Workers who have rheumatoid arthritis (RA) cost their employers about $5,200 more than those who don’t, according to a study in in the March Journal of Occupational and Environmental Medicine, official publication of the American College of Occupational and Environmental Medicine (ACOEM).
The study brings into sharp focus the reason why many employers rate rising health care costs as one of their top concerns.
The most common type of inflammatory arthritis, RA affects many working-age adults and can have a significant impact on work ability.
Using a large insurance claims database, analysts compared costs to employers for 2,705 workers with RA versus more than 338,000 workers without RA. The analysis included direct costs such as health care as well as indirect costs such as missed work days.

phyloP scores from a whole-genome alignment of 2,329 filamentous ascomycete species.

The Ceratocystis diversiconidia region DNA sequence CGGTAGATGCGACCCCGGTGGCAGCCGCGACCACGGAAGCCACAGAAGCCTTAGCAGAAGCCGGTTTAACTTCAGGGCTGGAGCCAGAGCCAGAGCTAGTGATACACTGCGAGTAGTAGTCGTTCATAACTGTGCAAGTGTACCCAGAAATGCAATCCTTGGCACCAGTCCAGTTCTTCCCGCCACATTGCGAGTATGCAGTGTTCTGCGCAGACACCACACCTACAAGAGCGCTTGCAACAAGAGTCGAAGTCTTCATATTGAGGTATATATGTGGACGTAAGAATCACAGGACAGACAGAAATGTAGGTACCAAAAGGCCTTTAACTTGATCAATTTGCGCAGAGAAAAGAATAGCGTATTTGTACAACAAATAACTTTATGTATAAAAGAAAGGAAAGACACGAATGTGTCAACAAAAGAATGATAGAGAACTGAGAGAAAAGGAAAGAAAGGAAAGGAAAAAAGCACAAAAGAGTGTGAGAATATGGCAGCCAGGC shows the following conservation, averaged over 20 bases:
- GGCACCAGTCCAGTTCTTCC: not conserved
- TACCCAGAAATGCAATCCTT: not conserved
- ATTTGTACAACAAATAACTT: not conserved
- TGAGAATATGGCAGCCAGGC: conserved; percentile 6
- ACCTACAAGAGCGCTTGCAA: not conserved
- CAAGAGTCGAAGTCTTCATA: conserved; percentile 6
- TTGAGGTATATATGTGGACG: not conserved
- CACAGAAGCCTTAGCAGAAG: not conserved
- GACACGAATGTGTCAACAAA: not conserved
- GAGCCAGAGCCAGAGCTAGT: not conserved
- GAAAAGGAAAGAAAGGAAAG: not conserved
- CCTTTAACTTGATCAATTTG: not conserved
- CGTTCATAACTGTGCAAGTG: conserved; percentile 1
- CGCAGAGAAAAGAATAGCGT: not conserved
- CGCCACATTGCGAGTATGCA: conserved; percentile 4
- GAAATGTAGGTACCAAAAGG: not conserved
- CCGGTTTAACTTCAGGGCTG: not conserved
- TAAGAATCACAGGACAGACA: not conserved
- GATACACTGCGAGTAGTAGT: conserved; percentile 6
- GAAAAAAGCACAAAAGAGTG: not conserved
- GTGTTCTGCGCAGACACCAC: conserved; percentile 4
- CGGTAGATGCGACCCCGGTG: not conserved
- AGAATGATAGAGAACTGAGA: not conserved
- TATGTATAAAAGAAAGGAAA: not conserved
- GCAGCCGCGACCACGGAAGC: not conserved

|The authors believe their study may underestimate the true cost impact of RA for U.S. employers.|
Average annual costs were about $5,200 higher for workers with RA: $8,700 versus $3,500 per employee. Ninety percent of the excess costs related to RA were for direct health care costs.
However, workers with RA still averaged about 3.5 additional health-related absence days per year, including more sick days and more short-term disability time.
Overall, workers with RA incurred an additional $5.8 billion in additional costs per year, of which $5.2 billion was for direct costs. Workers with RA also accounted for 4 million additional lost work days.
The authors believe their study may underestimate the true cost impact of RA for U.S. employers — especially when reduced productivity on the job (presenteeism) is considered.
Lead researchers Richard A. Brook, MS, MBA said the data emphasizes the need for effective management strategies that can reduce the burden of illness.
Brook is with The JestaRx Group, Newfoundland, N.J.